5 Sundance Documentaries You’ll Want to Check Out This Year
Less than a week ago I returned home from my absolute favorite week of all year — watching movies in the beautiful Park City, UT at the Sundance Film Festival. I may be sick as a dog now from the freezing temps and lack of sleep, but I consider it to be highly worth it. I skip all the parties, events, shopping and basic meals and sleep to view as many films as possible in whatever time I can spend there each year. Normally, this averages out to about 35 films at a usual rate of four a day. It’s a bit of madness, but it’s my favorite kind!
Today I want to share a few films from the festival that I think everyone who loves Care2 will enjoy seeing. While there were many, many other excellent films playing, I’m going to focus on documentaries here and have narrowed it down to five. All should be made available at some point this year, whether in theaters, on Netflix or On Demand or straight to DVD. Keep your eyes peeled!
Dementia, as you well know, continues to affect millions of elderly Americans. This sweet and beautiful film reveals a remarkable, music-based breakthrough spearheaded by social worker Dan Cohen and captured on camera over the course of three years. What we learn is that songs from a patient’s past can awaken memories and emotions that have been dormant for years. For example, when Alzheimer’s patient Marylou hears, “I Get Around” by the Beach Boys, she started dancing around her living room, shocking her husband. The film provides proof, many times over, that music stimulates activity in dementia-affected parts of the brain and transforms the quality of life of those often left to languish in silence.
Yo-yo dieters and parents, take heed: Fed Up unearths a dirty secret of the American food industry. Filmmaker Stephanie Soechtig and TV journalist Katie Couric lead us through a film exposing why — despite mass media attention, the public’s fascination with appearance and government policies to combat childhood obesity — your children will live much shorter lives than you or your parents.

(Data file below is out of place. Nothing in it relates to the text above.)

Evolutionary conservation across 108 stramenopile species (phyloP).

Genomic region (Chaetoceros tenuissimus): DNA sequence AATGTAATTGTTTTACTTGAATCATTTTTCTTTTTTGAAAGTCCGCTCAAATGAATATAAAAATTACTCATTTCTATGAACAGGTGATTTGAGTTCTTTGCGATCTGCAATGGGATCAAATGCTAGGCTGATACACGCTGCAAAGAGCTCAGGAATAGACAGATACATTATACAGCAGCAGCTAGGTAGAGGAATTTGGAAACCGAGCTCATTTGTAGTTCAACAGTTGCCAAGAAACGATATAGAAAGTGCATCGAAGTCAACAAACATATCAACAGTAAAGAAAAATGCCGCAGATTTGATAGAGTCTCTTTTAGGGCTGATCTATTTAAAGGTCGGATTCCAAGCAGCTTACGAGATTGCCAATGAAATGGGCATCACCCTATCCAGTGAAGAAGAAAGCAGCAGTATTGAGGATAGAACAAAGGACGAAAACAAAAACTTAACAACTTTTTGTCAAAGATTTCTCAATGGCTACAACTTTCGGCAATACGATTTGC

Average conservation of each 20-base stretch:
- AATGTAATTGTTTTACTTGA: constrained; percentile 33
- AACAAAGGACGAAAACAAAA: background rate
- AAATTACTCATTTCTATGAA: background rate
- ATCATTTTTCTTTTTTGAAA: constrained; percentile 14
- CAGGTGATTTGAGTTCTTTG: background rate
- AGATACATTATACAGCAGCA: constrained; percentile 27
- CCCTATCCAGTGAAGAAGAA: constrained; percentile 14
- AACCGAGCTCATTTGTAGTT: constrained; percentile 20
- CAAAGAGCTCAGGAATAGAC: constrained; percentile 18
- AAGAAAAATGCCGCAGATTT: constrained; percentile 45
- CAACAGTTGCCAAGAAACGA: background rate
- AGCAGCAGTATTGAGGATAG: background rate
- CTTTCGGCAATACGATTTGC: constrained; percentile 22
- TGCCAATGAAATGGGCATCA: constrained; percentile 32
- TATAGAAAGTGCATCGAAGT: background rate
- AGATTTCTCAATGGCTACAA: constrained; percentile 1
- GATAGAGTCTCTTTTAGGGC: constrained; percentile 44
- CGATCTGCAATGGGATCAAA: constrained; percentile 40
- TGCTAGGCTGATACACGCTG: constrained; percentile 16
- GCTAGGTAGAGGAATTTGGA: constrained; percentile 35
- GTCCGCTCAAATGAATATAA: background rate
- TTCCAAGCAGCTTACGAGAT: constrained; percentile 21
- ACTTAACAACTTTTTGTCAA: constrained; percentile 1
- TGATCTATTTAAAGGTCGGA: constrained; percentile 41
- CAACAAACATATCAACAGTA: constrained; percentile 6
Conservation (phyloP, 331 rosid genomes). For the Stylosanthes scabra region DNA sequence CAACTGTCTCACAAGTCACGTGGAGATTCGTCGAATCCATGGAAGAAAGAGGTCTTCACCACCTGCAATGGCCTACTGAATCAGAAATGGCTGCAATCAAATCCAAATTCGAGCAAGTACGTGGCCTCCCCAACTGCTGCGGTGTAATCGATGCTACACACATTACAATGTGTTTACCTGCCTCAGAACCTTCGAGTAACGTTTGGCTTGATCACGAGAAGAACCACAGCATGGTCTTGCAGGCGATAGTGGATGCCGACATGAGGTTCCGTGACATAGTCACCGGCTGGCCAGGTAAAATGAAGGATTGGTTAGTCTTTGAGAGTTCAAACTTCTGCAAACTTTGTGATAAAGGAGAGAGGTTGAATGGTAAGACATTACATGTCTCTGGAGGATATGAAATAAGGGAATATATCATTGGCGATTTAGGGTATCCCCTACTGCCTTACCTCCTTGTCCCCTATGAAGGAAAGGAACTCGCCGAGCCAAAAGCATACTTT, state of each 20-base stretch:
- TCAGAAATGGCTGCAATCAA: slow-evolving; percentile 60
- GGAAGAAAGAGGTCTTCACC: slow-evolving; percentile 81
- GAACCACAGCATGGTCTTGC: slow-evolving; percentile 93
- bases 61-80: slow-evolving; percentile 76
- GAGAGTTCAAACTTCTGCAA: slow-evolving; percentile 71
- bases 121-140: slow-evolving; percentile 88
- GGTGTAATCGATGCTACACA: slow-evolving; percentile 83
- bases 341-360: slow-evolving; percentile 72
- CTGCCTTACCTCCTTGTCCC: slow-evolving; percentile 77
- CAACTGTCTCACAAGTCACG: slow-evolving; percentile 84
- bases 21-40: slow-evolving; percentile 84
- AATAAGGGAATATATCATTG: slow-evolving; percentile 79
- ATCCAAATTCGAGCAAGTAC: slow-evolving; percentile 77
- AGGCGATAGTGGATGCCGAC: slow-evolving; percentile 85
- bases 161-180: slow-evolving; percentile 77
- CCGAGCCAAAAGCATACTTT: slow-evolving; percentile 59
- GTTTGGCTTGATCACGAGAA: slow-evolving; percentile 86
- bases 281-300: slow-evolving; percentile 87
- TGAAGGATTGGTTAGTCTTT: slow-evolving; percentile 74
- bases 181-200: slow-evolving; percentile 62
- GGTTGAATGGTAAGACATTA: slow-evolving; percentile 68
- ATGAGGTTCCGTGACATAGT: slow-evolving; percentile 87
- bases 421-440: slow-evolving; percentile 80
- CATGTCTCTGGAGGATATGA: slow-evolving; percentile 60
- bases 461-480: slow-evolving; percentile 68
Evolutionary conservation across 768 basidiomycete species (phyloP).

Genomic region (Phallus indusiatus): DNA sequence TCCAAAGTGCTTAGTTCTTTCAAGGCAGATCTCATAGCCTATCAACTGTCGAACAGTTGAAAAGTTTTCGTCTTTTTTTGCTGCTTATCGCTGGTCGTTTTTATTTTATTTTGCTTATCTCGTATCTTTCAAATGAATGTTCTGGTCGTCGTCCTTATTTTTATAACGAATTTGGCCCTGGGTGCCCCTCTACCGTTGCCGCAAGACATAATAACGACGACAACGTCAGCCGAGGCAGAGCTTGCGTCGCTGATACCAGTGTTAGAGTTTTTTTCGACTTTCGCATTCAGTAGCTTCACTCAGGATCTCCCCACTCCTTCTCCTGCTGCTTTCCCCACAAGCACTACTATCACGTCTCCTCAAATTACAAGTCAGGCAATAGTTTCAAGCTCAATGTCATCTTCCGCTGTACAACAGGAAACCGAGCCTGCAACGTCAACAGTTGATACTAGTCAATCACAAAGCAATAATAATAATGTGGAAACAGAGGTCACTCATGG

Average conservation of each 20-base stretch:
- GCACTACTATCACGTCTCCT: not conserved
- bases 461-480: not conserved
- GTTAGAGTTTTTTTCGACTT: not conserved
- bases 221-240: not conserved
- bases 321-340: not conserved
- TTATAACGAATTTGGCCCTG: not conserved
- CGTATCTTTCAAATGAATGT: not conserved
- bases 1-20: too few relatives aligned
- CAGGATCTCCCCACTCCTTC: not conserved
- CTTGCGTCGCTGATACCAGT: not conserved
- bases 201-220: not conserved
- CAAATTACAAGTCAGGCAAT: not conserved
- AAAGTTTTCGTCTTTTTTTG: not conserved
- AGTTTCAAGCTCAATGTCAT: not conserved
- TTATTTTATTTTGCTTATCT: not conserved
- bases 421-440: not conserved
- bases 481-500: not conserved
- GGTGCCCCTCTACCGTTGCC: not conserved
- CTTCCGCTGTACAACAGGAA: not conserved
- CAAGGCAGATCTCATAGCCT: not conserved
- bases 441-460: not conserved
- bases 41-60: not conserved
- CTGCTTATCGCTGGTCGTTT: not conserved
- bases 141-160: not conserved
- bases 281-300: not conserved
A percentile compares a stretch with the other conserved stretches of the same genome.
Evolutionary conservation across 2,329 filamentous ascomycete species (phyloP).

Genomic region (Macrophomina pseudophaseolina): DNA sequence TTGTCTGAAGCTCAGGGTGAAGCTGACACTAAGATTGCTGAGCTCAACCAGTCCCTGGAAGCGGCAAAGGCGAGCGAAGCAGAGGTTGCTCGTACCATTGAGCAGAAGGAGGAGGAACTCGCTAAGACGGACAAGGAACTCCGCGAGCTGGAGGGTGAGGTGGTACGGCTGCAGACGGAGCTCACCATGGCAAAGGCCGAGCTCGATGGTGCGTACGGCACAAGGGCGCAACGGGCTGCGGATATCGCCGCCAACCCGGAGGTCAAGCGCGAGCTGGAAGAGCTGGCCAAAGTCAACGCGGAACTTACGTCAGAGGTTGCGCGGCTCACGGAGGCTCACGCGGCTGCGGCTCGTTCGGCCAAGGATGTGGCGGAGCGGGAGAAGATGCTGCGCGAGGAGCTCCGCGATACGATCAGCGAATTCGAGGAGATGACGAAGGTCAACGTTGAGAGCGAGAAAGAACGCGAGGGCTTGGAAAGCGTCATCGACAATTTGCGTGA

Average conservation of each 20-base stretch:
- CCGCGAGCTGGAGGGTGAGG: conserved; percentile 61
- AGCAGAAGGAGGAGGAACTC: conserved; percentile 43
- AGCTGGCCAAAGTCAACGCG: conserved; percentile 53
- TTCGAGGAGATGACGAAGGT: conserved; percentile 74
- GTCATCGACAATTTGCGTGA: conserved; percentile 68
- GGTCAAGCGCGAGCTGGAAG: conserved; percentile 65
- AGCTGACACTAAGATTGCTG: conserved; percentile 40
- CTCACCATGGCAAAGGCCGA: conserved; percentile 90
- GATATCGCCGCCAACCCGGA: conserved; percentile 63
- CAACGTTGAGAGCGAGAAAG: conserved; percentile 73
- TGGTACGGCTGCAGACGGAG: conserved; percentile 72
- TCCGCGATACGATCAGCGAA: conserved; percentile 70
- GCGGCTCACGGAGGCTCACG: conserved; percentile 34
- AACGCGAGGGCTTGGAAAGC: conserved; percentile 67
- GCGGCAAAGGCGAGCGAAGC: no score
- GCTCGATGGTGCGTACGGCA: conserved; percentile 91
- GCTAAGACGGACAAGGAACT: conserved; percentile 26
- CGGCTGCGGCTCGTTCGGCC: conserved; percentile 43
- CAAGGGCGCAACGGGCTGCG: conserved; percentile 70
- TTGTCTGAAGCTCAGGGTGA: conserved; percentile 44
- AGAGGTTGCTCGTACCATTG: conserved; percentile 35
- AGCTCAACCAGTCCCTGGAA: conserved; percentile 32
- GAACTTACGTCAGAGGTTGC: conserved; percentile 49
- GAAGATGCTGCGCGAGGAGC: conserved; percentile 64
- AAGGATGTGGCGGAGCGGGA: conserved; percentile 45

A mix of expert interviews and sharp examination of data, the film features Couric narrating the story of a 30-year campaign by the food industry to mislead and confuse the American public, resulting in one of the largest health epidemics in history. The film also follows three obese children fighting to lose weight.
Ivory Tower brought up questions I ask myself every month as I try to pay down my seemingly never-ending student loan bills. Questions like… “is it even worth it to go to college in the U.S. anymore, unless you’re wealthy or can go on scholarship?” The price of higher education has increased more than any other service in the U.S. economy since 1978. Tons of college grads are struggling to find even menial employment while new student loans over the next 10 years will total $184 billion. Yikes! Through interviews with Andrew Delbanco, Anya Kamenetz, and Internet education pioneer Daphne Koller, cofounder of the revolutionary online platform Coursera, the film looks to other solutions for getting ahead after high school.
This beautiful and award winning documentary focuses on a small town off Interstate 49 in Missouri — Rich Hill, population 1,396. While it’s tiny nature may be easy to overlook, it represents many of the small, poor towns scattered across our country. Filmmaking cousins Tracy Droz Tragos and Andrew Droz Palermo created this immersive and dazzlingly cinematic journey into the lives of Andrew, Harley, and Appachey, three Rich Hill boys navigating the often-treacherous road between childhood and adolescence. Though they are poor and without the resources so many of us fortunate enough to watch their film have, they long for the same things we all want: a nice house, dinner on the table, and a healthy, loving family. The filmmaker’s intimate connection to their subjects serves as a window into a too-often bleak environment, where simply getting by is considered a success, though hope for something greater lives on.
This is one of those quieter docs that rocks you to your core. In a rural village far from Tehran, a teenage girl named Sepideh dreams of becoming a renowned astronomer. Attached to her personal telescope, Sepideh spends her nights stargazing, inspired by Anousheh Ansari, the first Iranian in space. She knows that the chances of attaining her goal are small for someone in her circumstance, but she dreams on. Her uncle disapproves of her unladylike behavior, and her widowed mother warns that she cannot pay for the necessary schooling she so desires. When she’s passed over for a college scholarship that would help her pave the way, her determination is tested. Will she make it where she wants to go? You’ll have to tune in to find out…
Tell us: what awesome documentaries have you seen lately? Are you planning to check out any of this year’s Sundance film festival flicks?